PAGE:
Yet here's Napolitano's next-day "correction" last week, acknowledging she was wrong about the 19 hijackers of 9/11 infamy but adding - in the typical wording of a non-apology apology - that there are plenty of cases of suspected terrorists coming into the U.S. from Canada. "Some of these are well-known to the public such as the Millennium Bomber while others are not due to security reasons," she said. (Italics are mine.)
That's how Napolitano left it, that Canada is a haven for terrorists posing a threat to the U.S. Barack Obama, who has disappointed us already by not granting justice in the case of Maher Arar, promised transparency in his administration.
So let's clear this up. First, what's the lingering U.S. evidence against the long-ago exonerated Arar (shown left, with his family), which the U.S. State Department prefers to hide behind by terming it "classified"? Expose that, and we can all learn how disinformation gets into the system. And all these other cases to which Napolitano refers, expose them to sunlight, as well, and see how they stand up to scrutiny.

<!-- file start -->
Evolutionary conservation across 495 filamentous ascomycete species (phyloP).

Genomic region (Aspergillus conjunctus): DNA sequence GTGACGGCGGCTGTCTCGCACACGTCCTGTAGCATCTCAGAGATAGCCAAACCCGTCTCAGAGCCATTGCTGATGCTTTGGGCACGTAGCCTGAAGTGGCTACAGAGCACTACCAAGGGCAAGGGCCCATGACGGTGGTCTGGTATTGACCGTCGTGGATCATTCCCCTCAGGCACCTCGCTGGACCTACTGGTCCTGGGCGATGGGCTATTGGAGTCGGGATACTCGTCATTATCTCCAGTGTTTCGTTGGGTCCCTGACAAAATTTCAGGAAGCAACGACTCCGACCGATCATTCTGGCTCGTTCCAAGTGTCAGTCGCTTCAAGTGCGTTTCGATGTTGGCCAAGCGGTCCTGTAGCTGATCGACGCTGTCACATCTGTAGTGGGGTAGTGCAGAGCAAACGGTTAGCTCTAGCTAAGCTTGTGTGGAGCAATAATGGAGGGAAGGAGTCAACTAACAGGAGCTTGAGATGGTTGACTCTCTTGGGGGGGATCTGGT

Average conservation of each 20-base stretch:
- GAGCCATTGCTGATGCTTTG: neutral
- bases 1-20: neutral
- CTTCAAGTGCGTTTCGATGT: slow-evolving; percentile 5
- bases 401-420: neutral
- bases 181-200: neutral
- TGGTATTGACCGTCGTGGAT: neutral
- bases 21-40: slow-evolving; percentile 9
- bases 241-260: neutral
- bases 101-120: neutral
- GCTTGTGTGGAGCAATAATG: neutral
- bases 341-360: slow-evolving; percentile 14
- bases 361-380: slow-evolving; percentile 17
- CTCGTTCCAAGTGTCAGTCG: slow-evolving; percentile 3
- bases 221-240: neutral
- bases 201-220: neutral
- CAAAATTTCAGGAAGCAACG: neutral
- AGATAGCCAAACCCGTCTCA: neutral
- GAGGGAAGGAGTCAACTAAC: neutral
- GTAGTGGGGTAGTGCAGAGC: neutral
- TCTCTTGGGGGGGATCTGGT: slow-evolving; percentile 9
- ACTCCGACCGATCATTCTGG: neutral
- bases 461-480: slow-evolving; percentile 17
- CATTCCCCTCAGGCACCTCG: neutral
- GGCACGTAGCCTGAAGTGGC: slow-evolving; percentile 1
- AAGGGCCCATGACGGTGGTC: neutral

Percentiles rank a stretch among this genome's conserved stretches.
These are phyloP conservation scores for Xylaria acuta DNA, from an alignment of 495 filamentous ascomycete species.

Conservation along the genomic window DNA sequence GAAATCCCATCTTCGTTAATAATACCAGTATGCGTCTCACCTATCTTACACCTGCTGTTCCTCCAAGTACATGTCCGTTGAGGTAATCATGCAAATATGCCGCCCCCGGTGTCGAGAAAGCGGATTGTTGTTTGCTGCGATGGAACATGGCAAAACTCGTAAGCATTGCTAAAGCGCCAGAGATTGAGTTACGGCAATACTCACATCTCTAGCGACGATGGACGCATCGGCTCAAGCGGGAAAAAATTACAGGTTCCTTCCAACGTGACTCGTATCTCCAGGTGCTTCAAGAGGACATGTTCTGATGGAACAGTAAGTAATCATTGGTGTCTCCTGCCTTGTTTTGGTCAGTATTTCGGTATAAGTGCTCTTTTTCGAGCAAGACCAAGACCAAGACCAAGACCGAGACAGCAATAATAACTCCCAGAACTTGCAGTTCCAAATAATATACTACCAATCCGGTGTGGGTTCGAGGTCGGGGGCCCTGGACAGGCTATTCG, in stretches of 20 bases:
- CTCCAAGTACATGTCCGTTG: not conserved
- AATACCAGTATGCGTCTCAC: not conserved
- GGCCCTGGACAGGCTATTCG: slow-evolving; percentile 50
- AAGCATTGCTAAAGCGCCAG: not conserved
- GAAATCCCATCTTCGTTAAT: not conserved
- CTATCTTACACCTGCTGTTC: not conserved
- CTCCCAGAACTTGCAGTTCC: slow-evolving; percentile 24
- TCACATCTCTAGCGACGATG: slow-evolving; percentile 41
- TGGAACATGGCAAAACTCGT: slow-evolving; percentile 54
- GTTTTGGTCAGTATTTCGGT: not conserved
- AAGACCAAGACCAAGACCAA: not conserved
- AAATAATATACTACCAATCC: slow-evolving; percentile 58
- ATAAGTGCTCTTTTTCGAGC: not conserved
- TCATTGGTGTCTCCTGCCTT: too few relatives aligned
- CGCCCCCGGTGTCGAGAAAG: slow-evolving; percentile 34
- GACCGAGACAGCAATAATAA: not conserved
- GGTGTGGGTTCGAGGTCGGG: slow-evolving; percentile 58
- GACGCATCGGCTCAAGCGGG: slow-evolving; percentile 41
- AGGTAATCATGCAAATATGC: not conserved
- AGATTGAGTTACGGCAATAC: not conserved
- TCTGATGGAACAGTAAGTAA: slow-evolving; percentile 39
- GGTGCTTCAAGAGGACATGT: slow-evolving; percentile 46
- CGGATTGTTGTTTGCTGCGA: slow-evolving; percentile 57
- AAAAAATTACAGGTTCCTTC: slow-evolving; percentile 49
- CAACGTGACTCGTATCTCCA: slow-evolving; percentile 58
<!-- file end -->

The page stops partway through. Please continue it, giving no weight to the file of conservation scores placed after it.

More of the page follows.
True story: John Kenneth Galbraith, leftie economist expatriate from Ontario who served in three U.S. presidential administrations (FDR, JFK, LBJ), was described in the flotsam in his FBI file as having once been labeled "doctrinaire." When Galbraith finally was permitted to see his FBI file, he was surprised to discover the several assignations he'd had with a certain "Dr. Ware." Curious about this non-existent person, Galbraith traced the reference back to the first time an FBI file updater misinterpreted a field agent's handwriting, in which "doctrinaire" became "Dr. Ware."
Let's clear it up, Mr. Obama, because in the meantime you've identified Canada as a terrorist haven, whose expatriates may be more of a threat to your country than, say, Paul Shafer and Pamela Anderson.
We're not denying it's a heavily trafficked border. Oh no.